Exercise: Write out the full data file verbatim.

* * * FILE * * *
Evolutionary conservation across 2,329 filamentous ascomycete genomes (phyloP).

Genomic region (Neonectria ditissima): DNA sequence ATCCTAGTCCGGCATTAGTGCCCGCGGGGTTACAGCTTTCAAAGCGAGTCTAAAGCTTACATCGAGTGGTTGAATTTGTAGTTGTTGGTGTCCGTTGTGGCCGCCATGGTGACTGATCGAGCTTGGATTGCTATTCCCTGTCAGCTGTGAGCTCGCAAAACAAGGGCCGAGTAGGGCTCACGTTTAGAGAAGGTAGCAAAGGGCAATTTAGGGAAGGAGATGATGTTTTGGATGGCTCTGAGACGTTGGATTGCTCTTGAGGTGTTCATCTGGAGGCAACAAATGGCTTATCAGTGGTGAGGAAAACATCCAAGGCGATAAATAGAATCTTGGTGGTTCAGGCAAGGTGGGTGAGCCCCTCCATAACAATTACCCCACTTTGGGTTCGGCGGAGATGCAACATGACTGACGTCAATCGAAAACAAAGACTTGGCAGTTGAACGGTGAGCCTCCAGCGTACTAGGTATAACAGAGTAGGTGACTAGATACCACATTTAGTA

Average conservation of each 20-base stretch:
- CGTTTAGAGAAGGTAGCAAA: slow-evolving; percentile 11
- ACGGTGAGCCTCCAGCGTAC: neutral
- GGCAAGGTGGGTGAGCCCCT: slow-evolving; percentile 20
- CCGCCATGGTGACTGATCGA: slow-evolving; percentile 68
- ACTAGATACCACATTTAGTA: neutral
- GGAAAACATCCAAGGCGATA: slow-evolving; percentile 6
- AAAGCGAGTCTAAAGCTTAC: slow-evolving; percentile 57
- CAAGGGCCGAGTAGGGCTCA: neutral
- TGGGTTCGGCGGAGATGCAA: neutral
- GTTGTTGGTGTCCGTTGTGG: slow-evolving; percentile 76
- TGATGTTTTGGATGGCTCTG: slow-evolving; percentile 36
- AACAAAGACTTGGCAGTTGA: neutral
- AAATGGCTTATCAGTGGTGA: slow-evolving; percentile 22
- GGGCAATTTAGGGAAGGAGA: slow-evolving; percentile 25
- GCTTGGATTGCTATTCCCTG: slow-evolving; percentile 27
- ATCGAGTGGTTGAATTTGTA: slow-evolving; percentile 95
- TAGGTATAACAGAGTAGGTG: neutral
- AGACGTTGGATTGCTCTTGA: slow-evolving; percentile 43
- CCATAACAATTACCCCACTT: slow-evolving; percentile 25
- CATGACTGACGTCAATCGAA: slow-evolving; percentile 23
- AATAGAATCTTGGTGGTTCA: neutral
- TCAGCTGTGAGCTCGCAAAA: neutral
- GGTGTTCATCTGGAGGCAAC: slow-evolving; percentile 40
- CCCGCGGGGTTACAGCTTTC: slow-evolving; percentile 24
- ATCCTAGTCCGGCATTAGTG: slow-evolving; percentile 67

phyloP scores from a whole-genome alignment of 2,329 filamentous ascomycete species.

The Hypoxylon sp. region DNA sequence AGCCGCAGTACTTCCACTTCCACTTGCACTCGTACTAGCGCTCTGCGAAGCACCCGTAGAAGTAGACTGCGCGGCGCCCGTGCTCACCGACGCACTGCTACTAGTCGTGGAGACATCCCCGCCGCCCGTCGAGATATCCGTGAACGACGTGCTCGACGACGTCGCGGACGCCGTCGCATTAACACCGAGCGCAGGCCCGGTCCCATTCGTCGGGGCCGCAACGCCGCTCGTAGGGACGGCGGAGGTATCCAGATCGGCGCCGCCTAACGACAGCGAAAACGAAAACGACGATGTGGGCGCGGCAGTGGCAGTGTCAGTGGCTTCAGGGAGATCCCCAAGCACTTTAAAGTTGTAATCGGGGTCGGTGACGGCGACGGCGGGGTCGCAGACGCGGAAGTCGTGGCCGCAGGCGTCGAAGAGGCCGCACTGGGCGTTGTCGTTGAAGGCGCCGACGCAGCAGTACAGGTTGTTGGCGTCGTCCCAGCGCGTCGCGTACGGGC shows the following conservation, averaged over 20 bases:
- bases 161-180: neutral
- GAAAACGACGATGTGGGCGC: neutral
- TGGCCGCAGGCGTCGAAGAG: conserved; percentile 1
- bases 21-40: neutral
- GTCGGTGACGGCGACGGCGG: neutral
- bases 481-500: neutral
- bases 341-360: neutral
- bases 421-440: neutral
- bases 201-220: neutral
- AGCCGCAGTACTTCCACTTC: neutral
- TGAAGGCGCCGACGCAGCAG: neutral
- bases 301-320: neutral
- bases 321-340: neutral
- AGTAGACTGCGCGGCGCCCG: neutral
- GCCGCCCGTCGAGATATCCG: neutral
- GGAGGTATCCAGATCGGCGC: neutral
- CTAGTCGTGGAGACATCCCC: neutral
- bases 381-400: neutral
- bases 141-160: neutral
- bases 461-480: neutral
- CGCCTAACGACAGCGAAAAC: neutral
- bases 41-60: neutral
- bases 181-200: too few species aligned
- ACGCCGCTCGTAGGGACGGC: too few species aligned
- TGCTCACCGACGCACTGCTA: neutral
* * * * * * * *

Evolutionary conservation across 2,329 filamentous ascomycete genomes (phyloP).

Genomic region (Neonectria ditissima): DNA sequence ATCCTAGTCCGGCATTAGTGCCCGCGGGGTTACAGCTTTCAAAGCGAGTCTAAAGCTTACATCGAGTGGTTGAATTTGTAGTTGTTGGTGTCCGTTGTGGCCGCCATGGTGACTGATCGAGCTTGGATTGCTATTCCCTGTCAGCTGTGAGCTCGCAAAACAAGGGCCGAGTAGGGCTCACGTTTAGAGAAGGTAGCAAAGGGCAATTTAGGGAAGGAGATGATGTTTTGGATGGCTCTGAGACGTTGGATTGCTCTTGAGGTGTTCATCTGGAGGCAACAAATGGCTTATCAGTGGTGAGGAAAACATCCAAGGCGATAAATAGAATCTTGGTGGTTCAGGCAAGGTGGGTGAGCCCCTCCATAACAATTACCCCACTTTGGGTTCGGCGGAGATGCAACATGACTGACGTCAATCGAAAACAAAGACTTGGCAGTTGAACGGTGAGCCTCCAGCGTACTAGGTATAACAGAGTAGGTGACTAGATACCACATTTAGTA

Average conservation of each 20-base stretch:
- CGTTTAGAGAAGGTAGCAAA: slow-evolving; percentile 11
- ACGGTGAGCCTCCAGCGTAC: neutral
- GGCAAGGTGGGTGAGCCCCT: slow-evolving; percentile 20
- CCGCCATGGTGACTGATCGA: slow-evolving; percentile 68
- ACTAGATACCACATTTAGTA: neutral
- GGAAAACATCCAAGGCGATA: slow-evolving; percentile 6
- AAAGCGAGTCTAAAGCTTAC: slow-evolving; percentile 57
- CAAGGGCCGAGTAGGGCTCA: neutral
- TGGGTTCGGCGGAGATGCAA: neutral
- GTTGTTGGTGTCCGTTGTGG: slow-evolving; percentile 76
- TGATGTTTTGGATGGCTCTG: slow-evolving; percentile 36
- AACAAAGACTTGGCAGTTGA: neutral
- AAATGGCTTATCAGTGGTGA: slow-evolving; percentile 22
- GGGCAATTTAGGGAAGGAGA: slow-evolving; percentile 25
- GCTTGGATTGCTATTCCCTG: slow-evolving; percentile 27
- ATCGAGTGGTTGAATTTGTA: slow-evolving; percentile 95
- TAGGTATAACAGAGTAGGTG: neutral
- AGACGTTGGATTGCTCTTGA: slow-evolving; percentile 43
- CCATAACAATTACCCCACTT: slow-evolving; percentile 25
- CATGACTGACGTCAATCGAA: slow-evolving; percentile 23
- AATAGAATCTTGGTGGTTCA: neutral
- TCAGCTGTGAGCTCGCAAAA: neutral
- GGTGTTCATCTGGAGGCAAC: slow-evolving; percentile 40
- CCCGCGGGGTTACAGCTTTC: slow-evolving; percentile 24
- ATCCTAGTCCGGCATTAGTG: slow-evolving; percentile 67

phyloP scores from a whole-genome alignment of 2,329 filamentous ascomycete species.

The Hypoxylon sp. region DNA sequence AGCCGCAGTACTTCCACTTCCACTTGCACTCGTACTAGCGCTCTGCGAAGCACCCGTAGAAGTAGACTGCGCGGCGCCCGTGCTCACCGACGCACTGCTACTAGTCGTGGAGACATCCCCGCCGCCCGTCGAGATATCCGTGAACGACGTGCTCGACGACGTCGCGGACGCCGTCGCATTAACACCGAGCGCAGGCCCGGTCCCATTCGTCGGGGCCGCAACGCCGCTCGTAGGGACGGCGGAGGTATCCAGATCGGCGCCGCCTAACGACAGCGAAAACGAAAACGACGATGTGGGCGCGGCAGTGGCAGTGTCAGTGGCTTCAGGGAGATCCCCAAGCACTTTAAAGTTGTAATCGGGGTCGGTGACGGCGACGGCGGGGTCGCAGACGCGGAAGTCGTGGCCGCAGGCGTCGAAGAGGCCGCACTGGGCGTTGTCGTTGAAGGCGCCGACGCAGCAGTACAGGTTGTTGGCGTCGTCCCAGCGCGTCGCGTACGGGC shows the following conservation, averaged over 20 bases:
- bases 161-180: neutral
- GAAAACGACGATGTGGGCGC: neutral
- TGGCCGCAGGCGTCGAAGAG: conserved; percentile 1
- bases 21-40: neutral
- GTCGGTGACGGCGACGGCGG: neutral
- bases 481-500: neutral
- bases 341-360: neutral
- bases 421-440: neutral
- bases 201-220: neutral
- AGCCGCAGTACTTCCACTTC: neutral
- TGAAGGCGCCGACGCAGCAG: neutral
- bases 301-320: neutral
- bases 321-340: neutral
- AGTAGACTGCGCGGCGCCCG: neutral
- GCCGCCCGTCGAGATATCCG: neutral
- GGAGGTATCCAGATCGGCGC: neutral
- CTAGTCGTGGAGACATCCCC: neutral
- bases 381-400: neutral
- bases 141-160: neutral
- bases 461-480: neutral
- CGCCTAACGACAGCGAAAAC: neutral
- bases 41-60: neutral
- bases 181-200: too few species aligned
- ACGCCGCTCGTAGGGACGGC: too few species aligned
- TGCTCACCGACGCACTGCTA: neutral